In addition to countless projects relating to electric travel and sustainability, the car industry is becoming a talking point because of self-driving (driverless) and connected vehicles. This year car visionary Frank M. Rinderknecht’s Swiss think tank Rinspeed achieved a world première at this year’s CES with the “Σtos” hybrid sports car. In self-drive mode the steering wheel folds up at the touch of a button and fully retracts into the dashboard. Google is also working on a driverless car and is testing the prototype on California’s roads. And even Postautoschweiz AG has been conducting a pilot test on a private site of two electric, driverless shuttle buses since December. These smart shuttles might be able to transport people through the pedestrianised zones and shared spaces in Sitten as early as spring 2016.
The connected car may as yet be a pipe dream, but the aim is clear – transport users and transport systems which are networked and exchange information, resulting in fewer accidents and traffic jams. Jaguar Landrover is researching pothole warning technology. Other road users will be warned immediately and the council road maintenance department informed, saving the cost of repairs. Intelligent sat-navs and networked infotainment systems are also some of the themes associated with the connected car which are being developed. And totally visionary thinkers are talking about traffic lights as we know them being obsolete by 2030. Cars, pedestrians and cyclists will be networked, so that all traffic can be managed.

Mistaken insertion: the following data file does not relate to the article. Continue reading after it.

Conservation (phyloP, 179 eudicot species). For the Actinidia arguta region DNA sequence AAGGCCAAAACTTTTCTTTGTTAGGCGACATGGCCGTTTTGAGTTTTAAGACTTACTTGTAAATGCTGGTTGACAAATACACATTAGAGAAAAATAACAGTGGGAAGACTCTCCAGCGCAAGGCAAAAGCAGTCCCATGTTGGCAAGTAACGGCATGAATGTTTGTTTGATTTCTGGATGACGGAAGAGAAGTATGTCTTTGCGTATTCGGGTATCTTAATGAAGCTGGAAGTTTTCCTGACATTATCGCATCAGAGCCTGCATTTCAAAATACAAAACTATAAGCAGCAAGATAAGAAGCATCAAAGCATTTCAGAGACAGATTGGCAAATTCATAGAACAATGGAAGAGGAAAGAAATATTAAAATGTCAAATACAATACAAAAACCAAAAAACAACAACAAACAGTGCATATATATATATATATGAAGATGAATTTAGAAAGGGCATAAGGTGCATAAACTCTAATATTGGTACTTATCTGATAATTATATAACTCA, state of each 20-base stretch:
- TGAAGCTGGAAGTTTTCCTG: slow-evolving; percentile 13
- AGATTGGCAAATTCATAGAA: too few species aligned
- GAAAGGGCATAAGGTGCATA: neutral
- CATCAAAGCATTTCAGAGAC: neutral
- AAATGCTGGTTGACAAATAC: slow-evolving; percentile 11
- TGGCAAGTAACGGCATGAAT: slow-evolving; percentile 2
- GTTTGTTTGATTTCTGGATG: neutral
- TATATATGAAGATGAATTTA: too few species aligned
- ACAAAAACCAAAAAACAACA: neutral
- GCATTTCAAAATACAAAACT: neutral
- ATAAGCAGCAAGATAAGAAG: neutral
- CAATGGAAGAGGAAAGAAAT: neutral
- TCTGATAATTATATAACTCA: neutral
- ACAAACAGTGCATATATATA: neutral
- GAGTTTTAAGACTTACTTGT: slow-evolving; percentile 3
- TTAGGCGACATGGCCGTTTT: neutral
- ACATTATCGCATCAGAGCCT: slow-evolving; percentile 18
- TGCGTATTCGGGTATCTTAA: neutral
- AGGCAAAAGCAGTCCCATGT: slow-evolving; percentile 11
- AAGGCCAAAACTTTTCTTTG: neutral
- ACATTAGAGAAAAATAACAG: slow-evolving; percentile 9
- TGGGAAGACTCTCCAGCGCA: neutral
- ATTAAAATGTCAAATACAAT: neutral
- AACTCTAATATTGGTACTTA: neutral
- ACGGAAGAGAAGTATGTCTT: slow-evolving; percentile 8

Visit the Geneva International Motor Show for more exciting innovations and new products for petrolheads. It is traditionally the first car show of the year and is one of the most important in the world.
Smart tech is the new high tech
Smart living – Internet of Things – Connectivity. 2016 is when it is supposed to really take off. Practically everything electrical will be networked in the future, from heating controls, via your bicycle lock, to the coffee machine. The Internet of Things is supposed to make the biggest impact on the household. This also underlines the motto for this year’s Swissbau (Swissbau is one of Europe’s biggest construction industry trade fairs and is a meeting point for the Swiss construction industry every two years). Bauknecht, an international manufacturer of household appliances, introduced a whole range of networked appliances, invested almost 400 million Swiss francs in new technologies last year alone and plans to have equipped European production plants to manufacture connected appliances at a cost of another 800 million Francs.